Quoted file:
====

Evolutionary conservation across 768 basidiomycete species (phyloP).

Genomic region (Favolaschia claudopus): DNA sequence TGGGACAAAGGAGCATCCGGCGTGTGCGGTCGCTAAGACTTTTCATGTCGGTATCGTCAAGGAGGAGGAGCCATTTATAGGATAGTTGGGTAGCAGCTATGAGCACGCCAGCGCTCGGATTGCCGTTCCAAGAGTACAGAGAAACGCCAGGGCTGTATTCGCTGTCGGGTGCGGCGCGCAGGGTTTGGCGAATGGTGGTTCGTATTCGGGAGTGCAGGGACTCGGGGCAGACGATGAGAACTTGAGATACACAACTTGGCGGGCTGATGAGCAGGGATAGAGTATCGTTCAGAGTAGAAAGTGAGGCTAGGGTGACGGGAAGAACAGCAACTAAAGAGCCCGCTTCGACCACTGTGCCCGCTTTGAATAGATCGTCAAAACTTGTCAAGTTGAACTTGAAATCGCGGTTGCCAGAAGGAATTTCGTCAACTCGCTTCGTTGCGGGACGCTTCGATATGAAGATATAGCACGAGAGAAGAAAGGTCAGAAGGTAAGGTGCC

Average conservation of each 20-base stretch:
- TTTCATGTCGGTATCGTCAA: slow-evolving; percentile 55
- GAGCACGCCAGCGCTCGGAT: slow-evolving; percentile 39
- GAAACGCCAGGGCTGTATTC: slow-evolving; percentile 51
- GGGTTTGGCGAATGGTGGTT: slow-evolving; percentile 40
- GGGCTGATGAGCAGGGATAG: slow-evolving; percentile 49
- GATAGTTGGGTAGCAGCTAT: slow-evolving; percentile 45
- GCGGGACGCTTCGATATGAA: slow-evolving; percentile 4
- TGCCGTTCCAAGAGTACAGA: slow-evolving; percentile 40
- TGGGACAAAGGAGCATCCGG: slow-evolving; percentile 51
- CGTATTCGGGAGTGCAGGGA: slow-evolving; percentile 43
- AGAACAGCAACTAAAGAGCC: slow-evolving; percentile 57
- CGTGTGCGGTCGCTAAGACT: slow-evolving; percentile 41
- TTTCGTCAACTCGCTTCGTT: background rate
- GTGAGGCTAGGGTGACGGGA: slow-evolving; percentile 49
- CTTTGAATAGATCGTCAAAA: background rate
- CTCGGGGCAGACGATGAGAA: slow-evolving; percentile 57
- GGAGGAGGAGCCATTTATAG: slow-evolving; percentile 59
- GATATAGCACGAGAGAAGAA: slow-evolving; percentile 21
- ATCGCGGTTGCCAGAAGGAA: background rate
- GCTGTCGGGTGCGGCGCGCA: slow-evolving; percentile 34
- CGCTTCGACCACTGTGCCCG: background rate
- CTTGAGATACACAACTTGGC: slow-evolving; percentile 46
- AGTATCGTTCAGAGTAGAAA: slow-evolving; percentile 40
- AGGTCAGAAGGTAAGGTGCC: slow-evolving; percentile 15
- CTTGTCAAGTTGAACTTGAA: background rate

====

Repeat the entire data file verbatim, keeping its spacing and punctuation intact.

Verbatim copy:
Evolutionary conservation across 768 basidiomycete species (phyloP).

Genomic region (Favolaschia claudopus): DNA sequence TGGGACAAAGGAGCATCCGGCGTGTGCGGTCGCTAAGACTTTTCATGTCGGTATCGTCAAGGAGGAGGAGCCATTTATAGGATAGTTGGGTAGCAGCTATGAGCACGCCAGCGCTCGGATTGCCGTTCCAAGAGTACAGAGAAACGCCAGGGCTGTATTCGCTGTCGGGTGCGGCGCGCAGGGTTTGGCGAATGGTGGTTCGTATTCGGGAGTGCAGGGACTCGGGGCAGACGATGAGAACTTGAGATACACAACTTGGCGGGCTGATGAGCAGGGATAGAGTATCGTTCAGAGTAGAAAGTGAGGCTAGGGTGACGGGAAGAACAGCAACTAAAGAGCCCGCTTCGACCACTGTGCCCGCTTTGAATAGATCGTCAAAACTTGTCAAGTTGAACTTGAAATCGCGGTTGCCAGAAGGAATTTCGTCAACTCGCTTCGTTGCGGGACGCTTCGATATGAAGATATAGCACGAGAGAAGAAAGGTCAGAAGGTAAGGTGCC

Average conservation of each 20-base stretch:
- TTTCATGTCGGTATCGTCAA: slow-evolving; percentile 55
- GAGCACGCCAGCGCTCGGAT: slow-evolving; percentile 39
- GAAACGCCAGGGCTGTATTC: slow-evolving; percentile 51
- GGGTTTGGCGAATGGTGGTT: slow-evolving; percentile 40
- GGGCTGATGAGCAGGGATAG: slow-evolving; percentile 49
- GATAGTTGGGTAGCAGCTAT: slow-evolving; percentile 45
- GCGGGACGCTTCGATATGAA: slow-evolving; percentile 4
- TGCCGTTCCAAGAGTACAGA: slow-evolving; percentile 40
- TGGGACAAAGGAGCATCCGG: slow-evolving; percentile 51
- CGTATTCGGGAGTGCAGGGA: slow-evolving; percentile 43
- AGAACAGCAACTAAAGAGCC: slow-evolving; percentile 57
- CGTGTGCGGTCGCTAAGACT: slow-evolving; percentile 41
- TTTCGTCAACTCGCTTCGTT: background rate
- GTGAGGCTAGGGTGACGGGA: slow-evolving; percentile 49
- CTTTGAATAGATCGTCAAAA: background rate
- CTCGGGGCAGACGATGAGAA: slow-evolving; percentile 57
- GGAGGAGGAGCCATTTATAG: slow-evolving; percentile 59
- GATATAGCACGAGAGAAGAA: slow-evolving; percentile 21
- ATCGCGGTTGCCAGAAGGAA: background rate
- GCTGTCGGGTGCGGCGCGCA: slow-evolving; percentile 34
- CGCTTCGACCACTGTGCCCG: background rate
- CTTGAGATACACAACTTGGC: slow-evolving; percentile 46
- AGTATCGTTCAGAGTAGAAA: slow-evolving; percentile 40
- AGGTCAGAAGGTAAGGTGCC: slow-evolving; percentile 15
- CTTGTCAAGTTGAACTTGAA: background rate